Fighting organized crime

By
November 5, 2013 22:14

Police are scrambling to improve their public image by making arrests.

3 minute read.



Arrest [illustrative].

Arrest [illustrative] 370. (photo credit: Nir Elias/Reuters)

On Saturday night, someone detonated a car bomb, rocking an Ashkelon neighborhood and leaving in critical condition a man thought to be a member of Shalom Domrani’s mobster organization. On October 24, also in Ashkelon, another car was exploded killing Jackie Benita and blowing off Avi Biton’s two legs.

Biton is known to be Domrani’s senior associate.

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In July, Dekel Tzafar and Sharon Farhi of Rosh Ha’ayin were killed in a car bombing at the Yarkonim junction.

The two were connected to Eli Orkabi, a Petah Tikva crime figure, who was killed a month before in a midday shooting assassination near a Petah Tikva kindergarten.

Elan Fartush, a 42-year-old building contractor, was killed in the cross-fire.

The Domrani and Orkabi killings might not be directly related, but they are part of a larger mob war being waged not just in a shady underworld but on the streets and public spaces of the Jewish State. This recent spate of mafiosa-style murders has sparked fears that mobster violence is once again spiraling out of control. The Knesset Interior and Environment Committee held a special meeting last Wednesday to discuss the escalation of violence.

Police are scrambling to improve their public image by making arrests. They met with crime reporters in Jerusalem Tuesday to emphasize that they are taking this new wave of violence seriously.

However, the question remains whether our law enforcers have the ability to curtail, if not eliminate altogether, mobster crime? The phenomenon of gangland shootings and explosions is not new. Some say Israeli organized crime entered into a new, and more dangerous phase, five years ago on November 17, 2008. That was the day a sophisticated remote-controlled bomb ripped open the chassis of a rented white Volkswagon traveling on Namir Boulevard in northern Tel Aviv, killing 53-year-old mob boss Ya’akov Alperon. The blast also injured two bystanders, one of them a 13-year-old boy. We could go back further to July 2004 when for the first time in Israel’s history a judge, Adi Azar of the Tel Aviv District Court, was shot dead at point-blank range outside his home in northern Tel Aviv by a gunman on a motorcycle. The turning could also have been in July 2001, when American authorities seized over 700,000 Ecstasy tablets in a Manhattan apartment, leading eventually to the arrest and conviction of Ze’ev Rosenstein.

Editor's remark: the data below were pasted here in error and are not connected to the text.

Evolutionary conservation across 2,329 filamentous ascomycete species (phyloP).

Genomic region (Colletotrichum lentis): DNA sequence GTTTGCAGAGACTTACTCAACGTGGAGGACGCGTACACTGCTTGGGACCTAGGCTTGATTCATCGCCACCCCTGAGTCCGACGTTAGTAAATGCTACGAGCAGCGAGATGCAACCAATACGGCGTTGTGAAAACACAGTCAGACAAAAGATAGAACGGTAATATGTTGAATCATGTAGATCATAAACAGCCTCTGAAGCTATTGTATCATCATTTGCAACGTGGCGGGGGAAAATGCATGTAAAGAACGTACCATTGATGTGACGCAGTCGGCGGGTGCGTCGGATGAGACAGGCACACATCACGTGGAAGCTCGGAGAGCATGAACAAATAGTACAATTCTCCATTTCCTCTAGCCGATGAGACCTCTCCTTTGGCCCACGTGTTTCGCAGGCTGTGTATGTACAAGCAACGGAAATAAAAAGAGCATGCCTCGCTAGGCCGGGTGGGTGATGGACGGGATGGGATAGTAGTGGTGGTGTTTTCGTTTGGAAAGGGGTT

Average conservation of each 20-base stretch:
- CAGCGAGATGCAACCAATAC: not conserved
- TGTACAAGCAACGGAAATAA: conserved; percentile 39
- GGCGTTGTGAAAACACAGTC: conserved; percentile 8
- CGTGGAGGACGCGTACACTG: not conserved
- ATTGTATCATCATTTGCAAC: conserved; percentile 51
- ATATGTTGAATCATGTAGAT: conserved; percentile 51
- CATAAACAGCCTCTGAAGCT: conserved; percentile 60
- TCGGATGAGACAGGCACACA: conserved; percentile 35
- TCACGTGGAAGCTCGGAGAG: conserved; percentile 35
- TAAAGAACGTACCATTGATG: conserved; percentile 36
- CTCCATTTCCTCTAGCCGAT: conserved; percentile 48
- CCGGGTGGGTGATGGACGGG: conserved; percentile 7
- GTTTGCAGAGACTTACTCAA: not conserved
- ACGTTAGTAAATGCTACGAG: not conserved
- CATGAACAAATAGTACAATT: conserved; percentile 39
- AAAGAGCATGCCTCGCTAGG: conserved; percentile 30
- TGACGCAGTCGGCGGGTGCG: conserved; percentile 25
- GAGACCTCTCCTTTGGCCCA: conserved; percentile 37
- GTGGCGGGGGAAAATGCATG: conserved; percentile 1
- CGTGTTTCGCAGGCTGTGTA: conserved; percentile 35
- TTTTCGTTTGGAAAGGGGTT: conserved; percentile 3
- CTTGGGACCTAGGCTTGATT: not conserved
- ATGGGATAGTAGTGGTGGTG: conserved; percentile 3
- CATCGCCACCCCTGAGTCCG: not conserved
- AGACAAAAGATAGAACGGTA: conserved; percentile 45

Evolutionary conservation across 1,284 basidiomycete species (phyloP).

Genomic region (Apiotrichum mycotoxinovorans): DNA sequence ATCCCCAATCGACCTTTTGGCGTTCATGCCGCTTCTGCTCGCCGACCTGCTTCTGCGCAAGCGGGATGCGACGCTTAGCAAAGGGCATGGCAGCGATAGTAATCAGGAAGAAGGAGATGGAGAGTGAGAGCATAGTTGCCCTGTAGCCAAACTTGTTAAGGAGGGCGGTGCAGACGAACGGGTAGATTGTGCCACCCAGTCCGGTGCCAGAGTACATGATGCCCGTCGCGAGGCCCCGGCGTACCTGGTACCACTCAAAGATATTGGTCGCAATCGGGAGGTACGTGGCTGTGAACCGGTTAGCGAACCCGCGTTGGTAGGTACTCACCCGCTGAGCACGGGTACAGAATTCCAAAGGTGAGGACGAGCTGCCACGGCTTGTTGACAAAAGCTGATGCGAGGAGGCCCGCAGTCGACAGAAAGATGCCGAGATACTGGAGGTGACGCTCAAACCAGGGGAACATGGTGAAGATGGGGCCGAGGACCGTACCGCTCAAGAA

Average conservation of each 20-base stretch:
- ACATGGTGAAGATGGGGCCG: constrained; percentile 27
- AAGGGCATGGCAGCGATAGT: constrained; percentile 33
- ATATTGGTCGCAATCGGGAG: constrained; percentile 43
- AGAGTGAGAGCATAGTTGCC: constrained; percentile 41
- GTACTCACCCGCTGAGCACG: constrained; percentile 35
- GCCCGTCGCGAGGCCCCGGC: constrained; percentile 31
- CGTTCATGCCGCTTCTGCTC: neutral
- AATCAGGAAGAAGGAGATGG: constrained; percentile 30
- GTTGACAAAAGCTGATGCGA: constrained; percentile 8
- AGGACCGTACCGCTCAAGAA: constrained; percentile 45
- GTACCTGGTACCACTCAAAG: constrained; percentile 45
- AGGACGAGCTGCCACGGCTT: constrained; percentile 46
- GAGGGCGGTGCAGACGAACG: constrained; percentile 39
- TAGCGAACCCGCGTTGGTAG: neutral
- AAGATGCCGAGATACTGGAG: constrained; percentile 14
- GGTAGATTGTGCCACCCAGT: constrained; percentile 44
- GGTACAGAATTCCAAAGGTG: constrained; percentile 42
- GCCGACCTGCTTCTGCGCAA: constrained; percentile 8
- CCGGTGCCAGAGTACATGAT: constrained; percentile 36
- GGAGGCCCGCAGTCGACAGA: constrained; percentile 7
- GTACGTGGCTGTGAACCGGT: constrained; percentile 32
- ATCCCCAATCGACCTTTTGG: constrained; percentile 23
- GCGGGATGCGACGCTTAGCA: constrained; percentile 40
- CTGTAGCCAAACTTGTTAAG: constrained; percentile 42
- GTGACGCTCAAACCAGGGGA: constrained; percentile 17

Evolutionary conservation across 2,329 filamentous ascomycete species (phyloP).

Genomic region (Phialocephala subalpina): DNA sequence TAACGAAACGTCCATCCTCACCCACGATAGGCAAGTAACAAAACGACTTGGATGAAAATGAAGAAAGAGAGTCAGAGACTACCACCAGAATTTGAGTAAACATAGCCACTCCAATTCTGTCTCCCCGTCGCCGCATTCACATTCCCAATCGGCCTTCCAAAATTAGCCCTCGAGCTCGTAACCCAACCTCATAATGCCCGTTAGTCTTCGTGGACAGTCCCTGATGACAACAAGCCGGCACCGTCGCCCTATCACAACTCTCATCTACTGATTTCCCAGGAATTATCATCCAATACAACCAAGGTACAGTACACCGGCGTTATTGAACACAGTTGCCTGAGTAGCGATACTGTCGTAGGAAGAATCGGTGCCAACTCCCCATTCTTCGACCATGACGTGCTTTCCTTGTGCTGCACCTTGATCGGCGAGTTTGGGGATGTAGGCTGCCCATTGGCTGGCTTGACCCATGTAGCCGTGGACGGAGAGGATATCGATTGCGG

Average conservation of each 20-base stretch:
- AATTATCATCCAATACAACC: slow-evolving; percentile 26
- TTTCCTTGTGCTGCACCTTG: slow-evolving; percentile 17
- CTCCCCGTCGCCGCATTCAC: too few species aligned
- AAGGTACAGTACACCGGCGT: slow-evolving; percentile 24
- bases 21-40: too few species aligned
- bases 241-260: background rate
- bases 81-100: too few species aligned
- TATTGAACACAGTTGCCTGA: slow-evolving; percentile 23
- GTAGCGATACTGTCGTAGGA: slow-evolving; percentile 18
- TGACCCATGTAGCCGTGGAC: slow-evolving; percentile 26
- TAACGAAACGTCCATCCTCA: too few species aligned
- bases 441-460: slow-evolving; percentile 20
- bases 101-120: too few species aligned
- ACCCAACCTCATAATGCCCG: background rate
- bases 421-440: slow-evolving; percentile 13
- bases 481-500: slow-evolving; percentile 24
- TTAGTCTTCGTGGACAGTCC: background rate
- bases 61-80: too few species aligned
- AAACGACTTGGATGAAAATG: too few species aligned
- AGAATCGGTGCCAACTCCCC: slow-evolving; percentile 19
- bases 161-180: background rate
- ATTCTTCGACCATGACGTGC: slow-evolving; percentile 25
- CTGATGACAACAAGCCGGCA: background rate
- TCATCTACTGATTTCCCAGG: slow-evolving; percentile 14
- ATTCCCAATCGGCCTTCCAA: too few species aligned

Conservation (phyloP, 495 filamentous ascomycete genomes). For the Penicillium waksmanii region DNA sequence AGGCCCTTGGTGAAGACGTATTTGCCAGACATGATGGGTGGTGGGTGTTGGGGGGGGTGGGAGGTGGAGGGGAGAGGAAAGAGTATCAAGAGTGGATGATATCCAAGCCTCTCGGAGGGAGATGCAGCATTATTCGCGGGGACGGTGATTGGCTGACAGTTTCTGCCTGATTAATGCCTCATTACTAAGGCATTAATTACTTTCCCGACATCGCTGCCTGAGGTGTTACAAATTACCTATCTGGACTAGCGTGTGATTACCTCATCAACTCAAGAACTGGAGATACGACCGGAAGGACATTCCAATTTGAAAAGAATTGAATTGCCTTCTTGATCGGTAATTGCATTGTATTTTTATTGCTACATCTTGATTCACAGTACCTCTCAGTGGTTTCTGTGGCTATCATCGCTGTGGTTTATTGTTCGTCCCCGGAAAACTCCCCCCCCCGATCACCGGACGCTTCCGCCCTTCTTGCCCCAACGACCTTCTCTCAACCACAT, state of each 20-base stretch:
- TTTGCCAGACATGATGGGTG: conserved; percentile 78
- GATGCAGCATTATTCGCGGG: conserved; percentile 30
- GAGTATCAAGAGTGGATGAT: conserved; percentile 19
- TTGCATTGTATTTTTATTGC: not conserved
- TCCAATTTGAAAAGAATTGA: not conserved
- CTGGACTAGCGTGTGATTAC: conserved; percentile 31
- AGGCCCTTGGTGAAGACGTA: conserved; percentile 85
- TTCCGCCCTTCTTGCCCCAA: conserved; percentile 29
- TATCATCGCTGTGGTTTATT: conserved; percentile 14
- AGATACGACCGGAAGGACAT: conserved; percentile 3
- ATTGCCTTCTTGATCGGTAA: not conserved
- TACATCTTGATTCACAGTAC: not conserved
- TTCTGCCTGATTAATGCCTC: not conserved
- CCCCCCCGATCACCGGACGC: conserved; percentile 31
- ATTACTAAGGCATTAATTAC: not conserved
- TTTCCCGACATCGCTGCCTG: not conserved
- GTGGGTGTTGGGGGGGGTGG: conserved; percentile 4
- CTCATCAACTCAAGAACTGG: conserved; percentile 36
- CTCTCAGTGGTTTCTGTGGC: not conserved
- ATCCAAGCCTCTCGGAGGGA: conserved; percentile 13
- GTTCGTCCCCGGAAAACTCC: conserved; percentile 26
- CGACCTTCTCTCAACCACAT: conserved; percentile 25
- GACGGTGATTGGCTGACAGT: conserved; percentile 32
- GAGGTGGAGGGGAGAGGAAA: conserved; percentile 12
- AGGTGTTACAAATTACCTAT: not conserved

Experts agree that the rise of the Israeli brand of organized crime is the nearly inevitable result of Israel’s burgeoning economy. One that is now experiencing the aftershocks of a rapid process of privatization, monetary reform and the opening of the local market to global forces. Like all sectors of Israel’s economy, organized crime, too, has enjoyed a major boom. And with the increased level of revenues and potential for riches, competition has become fiercer than ever as has the violence.

In Israel more than in other places, the extent to which military-issued arms and explosives are available to be stolen seems to make the police’s job even harder.

And with Israel devoting so many resources to the fight against terrorism, police can easily be overlooked and under-funded.

Nevertheless, significant resources have been allocated to fighting organized crime. In 2008, Lahav 433 – dubbed “the Israeli FBI” – was created with five separate units: The Etgar Vehicle Theft Prevention Unit; the National Serious International Crimes Unit, which cooperates with Interpol and bilaterally with countries like Russia; the National Fraud Unit; the Economic Crimes Unit; and the Police Gidonim unit, which does undercover operations.

But even after mobster suspects are arrested and brought to court, plea bargains are used to prosecute many cases out of desire to protect informants, a principal source of evidence against underworld figures. The need to protect witnesses is particularly urgent in Israel, a tiny country.

But use of plea bargains inevitably results in lighter sentencing, which hurts deterrence.

Considering Israel’s objective limitations and unique challengers, it is difficult to imagine organized crime disappearing any time soon. The best to be hoped for is more stringent enforcement that will curtail the phenomenon and make our streets a little safer.


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